New Insight into the (Epi)Genetic Roots of Homosexuality

Sexual preference may not be written in our genes, but rather in how our genes are expressed

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For an evolutionary biologist, homosexuality is something of a puzzle. It’s a common trait, found in up to 10% of the population. It appears to be run in families, suggesting that it is hereditary, at least in part. And yet it defies the very reason why traits are passed on from generation to generation. How could something that hinders childbearing be passed down so frequently from parents to children?

Researchers at the National Institute for Mathematical and Biological Synthesis (NIMBioS) think they may have an answer. It’s not in written in our DNA sequence itself, they suggest, which explains why scientists have failed so far to find “gay genes,” despite intensive investigations. Instead, it’s written in how our genes are expressed: that is, in certain modifications to how and when DNA is activated. These changes can have environmental roots, so are not normally permanent enough to be passed from parent to child. But occasionally, they are.

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“It’s not genetics. It’s not DNA. It’s not pieces of DNA. It’s epigenetics,” says Sergey Gavrilets, a NIMBioS researcher and an author on the paper that outlines the new theory of homosexuality, published in The Quarterly Review of Biology.  “The hypothesis we put forward is based on epigenetic marks,” he says.

To be specific, the new theory suggests that homosexuality is caused by epigenetic marks, or “epi-marks,” related to sensitivity to hormones in the womb. These are compounds that sit on DNA and regulate how active, or inactive certain genes are, and also control when during development these genes are most prolific. Gavrilets and his colleagues believe that gene expression may regulate how a fetus responds to testosterone, the all-important male sex hormone. They further argue that epi-marks may help to buffer a female fetus from high levels of testosterone by suppressing receptors that respond to testosterone, for example, (thus ensuring normal fetal development even in the presence of a lot of testosterone) or to buffer a male fetus from low levels of testosterone by upregulating receptors that bind to the hormone (ensuring normal fetal development even in the absence of high levels of testosterone). Normally, these epi-marks are erased after they are activated, but if those marks are passed down to the next generation, the same epi-marks that protected a man in utero may cause oversensitivity to testosterone among his daughters, and the epi-marks that protected a woman in utero may lead to undersensitivity to testosterone among her sons.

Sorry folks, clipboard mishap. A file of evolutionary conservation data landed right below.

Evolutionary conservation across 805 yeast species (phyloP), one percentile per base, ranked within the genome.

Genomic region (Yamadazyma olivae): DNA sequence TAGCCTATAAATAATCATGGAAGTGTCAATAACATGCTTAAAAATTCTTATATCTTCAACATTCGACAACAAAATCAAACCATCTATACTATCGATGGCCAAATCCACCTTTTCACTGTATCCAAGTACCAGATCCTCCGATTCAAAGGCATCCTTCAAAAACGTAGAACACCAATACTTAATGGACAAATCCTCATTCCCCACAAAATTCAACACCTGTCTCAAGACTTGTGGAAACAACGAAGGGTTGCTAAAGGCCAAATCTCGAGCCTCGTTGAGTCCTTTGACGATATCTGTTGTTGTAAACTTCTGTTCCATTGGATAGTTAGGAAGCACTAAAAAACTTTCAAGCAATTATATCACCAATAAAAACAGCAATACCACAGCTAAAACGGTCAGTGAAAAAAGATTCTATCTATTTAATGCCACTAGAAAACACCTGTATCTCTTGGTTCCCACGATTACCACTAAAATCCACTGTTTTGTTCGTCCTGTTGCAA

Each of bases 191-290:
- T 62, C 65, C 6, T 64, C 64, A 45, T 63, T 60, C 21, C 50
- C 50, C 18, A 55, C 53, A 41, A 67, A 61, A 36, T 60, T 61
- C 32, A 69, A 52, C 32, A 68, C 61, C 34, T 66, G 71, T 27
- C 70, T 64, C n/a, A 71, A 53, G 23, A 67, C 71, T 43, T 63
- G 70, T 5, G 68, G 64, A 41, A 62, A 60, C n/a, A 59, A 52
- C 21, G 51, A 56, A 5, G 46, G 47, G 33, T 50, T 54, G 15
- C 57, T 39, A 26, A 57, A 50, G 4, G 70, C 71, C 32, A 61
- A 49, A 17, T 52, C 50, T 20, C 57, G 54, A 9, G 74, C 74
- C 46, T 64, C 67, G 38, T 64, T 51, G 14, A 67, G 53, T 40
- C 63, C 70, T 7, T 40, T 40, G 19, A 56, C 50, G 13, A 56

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Gavrilets says that some scientists have already expressed “strong interest” in new experiments that will test the hypothesis, attempting to estimate how often such epi-marks may arise among men and women, and how often they are saved from one generation to the next. The work might also explain the extent to which epi-marks can influence sexual behavior. While experimental evidence is lacking for now, Gavrilets says he is reasonably confident that the theory is sound.

“It’s compatible with the [existing] data. Plus it’s supported by mathematical modeling,” he says.

The new theory is important because it synthesizes well-tested and well-developed evolutionary principles with cutting-edge research in molecular biology and biological computation. Epigenetics is not a new concept exactly, but the field has exploded within the past decade. Where once it seemed that genes and environment were distinct, or that nature and nurture were distinct, now it seems clear that environment itself may change the ways in which our genes function – even though the genes themselves are essentially fixed over time, barring occasional mutations, and conserved across generations.

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For now, the work is still controversial. Gavrilets says he and his colleagues have been criticized both by conservatives, who weren’t happy with people searching for a biological basis to homosexuality, as well as by some in the gay and lesbian community, who feel they shouldn’t require a scientific investigation to justify who they are.

“It’s been a controversial topic,” Gavrilets says. “There is a lot of misconception in the world about the topic of homosexuality.” Still, he says, “One of the roles of science is to clear up misconceptions, to explain different phenomena or different patterns.”